I agree with you about the rules for selling one’s home to pay for care costs are problematic. The coalitions changes now postponed to April 2020 would help a bit but didn’t really go far enough. If they had been introduced from April 2016 I would still want greater reforms. I think I would scrap the £72,000 cap on total life care costs while increasing the total disregard and the amount for council contributions to end. Top of my head figures could be:
    2017 – 20,300 to 122,000
    2018 – 24,360 to 126,000
    2019 – 29,230 to 130,000
    2020 – 36,000 to 135,000
    2021 – 43,000 to 140,000
    2022 – 50,000 to 150,000
    2023 – 60,000 to 160,000
    Thereafter each increasing by 10,000 ever year until the bottom figure equals the inheritance tax threshold.

  • If the 18- 25 year olds voted in the referendum on a level anything close to the average turn out, and anecdotally I would suggest they did not, then Brexiteers have much less to fear from any second referendum. If I am right and their turn out was much lower and if, as is so often stated,the majority of them want to remain, Brexiteers should be concerned. Assuming those that didn’t last time can be bothered to vote at all.

  • Andrew,
    They still do not only you who voted not how they voted. If they did tell you how they voted that’s despicable and should be investigated. And the polls are plainly a crock. People, apart from anything else, sometimes lie in surveys just as they do on CVs and the social media.

    IMO You see what you want to see. I see nothing except the results and don’t care who voted what way because it alters nothing about that result.

  • Daniel Walker 30th Nov '16 - 8:08am

    @Glenn “And the polls are plainly a crock

    You and I have sparred before, but this is a weird one, even for you. Opinion polling is not, as Andrew has said, an exact science, but they are almost always within a handful of percentage points of the actual result. Even in 1992, a very bad year for pollsters, where the polls (even exit polls, usually more accurate) were neck-and-neck before the election at around 38%, they were only 4 percentage points off (in different directions) for Labour and the Tories.

    In short, polls aren’t perfect. But they’re not “a crock”, and they’re not valueless.

  • jedibeeftrix 30th Nov '16 - 8:15am

    @ Michael – “I would be happy for the tax free amount to be just over the average cost of a semi-detached house in London (£637,823) say £650,000 and linked to this average price. I don’t see inheriting £650,000 as being a great advantage especially when if saved in a bank or building society this amount would earn less than £6,500 a year with our low interest rates.”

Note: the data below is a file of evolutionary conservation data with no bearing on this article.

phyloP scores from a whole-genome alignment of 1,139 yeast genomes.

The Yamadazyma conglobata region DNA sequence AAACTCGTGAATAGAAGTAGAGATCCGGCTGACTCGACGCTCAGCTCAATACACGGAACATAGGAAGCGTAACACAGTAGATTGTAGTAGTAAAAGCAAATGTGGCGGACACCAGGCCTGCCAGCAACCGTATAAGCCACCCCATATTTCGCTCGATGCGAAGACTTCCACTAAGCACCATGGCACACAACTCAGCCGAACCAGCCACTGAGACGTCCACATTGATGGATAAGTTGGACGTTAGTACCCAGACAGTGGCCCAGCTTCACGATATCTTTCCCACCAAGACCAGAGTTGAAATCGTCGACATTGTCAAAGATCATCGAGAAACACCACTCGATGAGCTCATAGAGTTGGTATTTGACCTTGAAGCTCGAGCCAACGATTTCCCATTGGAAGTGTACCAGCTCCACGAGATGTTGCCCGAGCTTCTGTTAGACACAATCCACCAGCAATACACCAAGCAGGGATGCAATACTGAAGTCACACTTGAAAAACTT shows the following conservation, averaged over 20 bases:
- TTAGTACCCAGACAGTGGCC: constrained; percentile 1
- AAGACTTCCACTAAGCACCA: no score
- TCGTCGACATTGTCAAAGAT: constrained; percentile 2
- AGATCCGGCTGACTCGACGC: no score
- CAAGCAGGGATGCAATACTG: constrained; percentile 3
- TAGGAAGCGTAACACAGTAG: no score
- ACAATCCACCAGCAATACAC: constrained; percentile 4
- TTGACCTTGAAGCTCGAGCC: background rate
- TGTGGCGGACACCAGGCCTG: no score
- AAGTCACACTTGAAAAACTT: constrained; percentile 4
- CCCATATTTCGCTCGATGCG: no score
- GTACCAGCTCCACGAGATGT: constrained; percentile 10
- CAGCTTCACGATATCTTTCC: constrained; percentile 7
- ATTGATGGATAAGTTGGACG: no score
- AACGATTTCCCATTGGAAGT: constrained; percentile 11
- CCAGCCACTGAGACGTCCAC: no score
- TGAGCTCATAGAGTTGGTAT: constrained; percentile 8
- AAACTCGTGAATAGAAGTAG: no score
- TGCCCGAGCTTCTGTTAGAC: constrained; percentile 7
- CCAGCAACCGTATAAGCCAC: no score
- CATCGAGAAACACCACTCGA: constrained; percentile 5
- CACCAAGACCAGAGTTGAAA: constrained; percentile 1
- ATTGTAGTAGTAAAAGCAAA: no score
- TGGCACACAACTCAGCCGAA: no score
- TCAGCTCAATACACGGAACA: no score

I always said three times the average house price, which is very similar both in principle and in practice.

    And i agree on the answer to Andrew’s question; because property rights is something we take seriously in this country – i have bought and paid for it, so it is mine and not a bauble to be coveted at the whim of the state.

  • Daniel,
    I don’t see anything weird in what I said. If I said the polls were an elephant in pixie boots . That would be weird. As it is I could be Wrong. Maybe. Maybe not.

    P.S.
    I don’t think we have sparred before? And I don’t really spar.

  • Daniel Walker 30th Nov '16 - 12:04pm

    @Glenn Re: sparring, You’re right, all I can find is this brief interaction. I must have been confusing you with someone else. Apologies.

    When I said “weird” I mean “a conclusion not well-supported by available evidence”, but I accept it was poorly worded.

  • Michael BG 29th Nov.,
    Perhaps if you look a bit more carefully you will find loads of information on the Alter website; https://libdemsalter.org.uk/en/.
    Under the menu tab if you refer to the recent posting of a paper entitled “THE FIRST STEP: ABOLISH STAMP DUTY AND REPLACE WITH LVT” if you accept that the information therein is from a reasonable authority, a ballpark estimate of the potential revenue yield of LVT can be extrapolated to an indicative figure in the order of £100billion p.a. or 15% of total HMRC revenue. This is in no way intended to be an accurate figure just my own back of the envelope calculation based on assuming a yield of 5% land rent could be collected i.e. ten times the 0.5% yield estimate given in the paper for replacing current stamp duty with LVT.
    We could do a lot for the poor, the sick and the elderly with that kind of money.

  • @ John Payne

    Thank you for providing a link to some examples of LVT, but I again note you have felt you could not explain LVT yourself, which is my problem with it. The examples given by the author of that paper values the building etc. at £120,000 and then sets the rate at 0.5% which might be the same sort of level as Council Tax, but I do not think this point is made in the paper. However I am not convinced that it would be a good idea to replace stamp duty with LVT. Also when LVT is advocated is 0.5% the rate we think it will be set out? Do we wish to abolish Council Tax and replace it with this? I thought we didn’t want to charge LVT on houses only on other land. I am concerned that you think 5% is a better rate than the 0.5% used in the paper. I can see it as a massive vote loser if explained that we wish to add a new tax, which would mean that someone living in the South-East would have to pay an extra £11,500 a year for the house they live in either directly as tax or via an increased rent.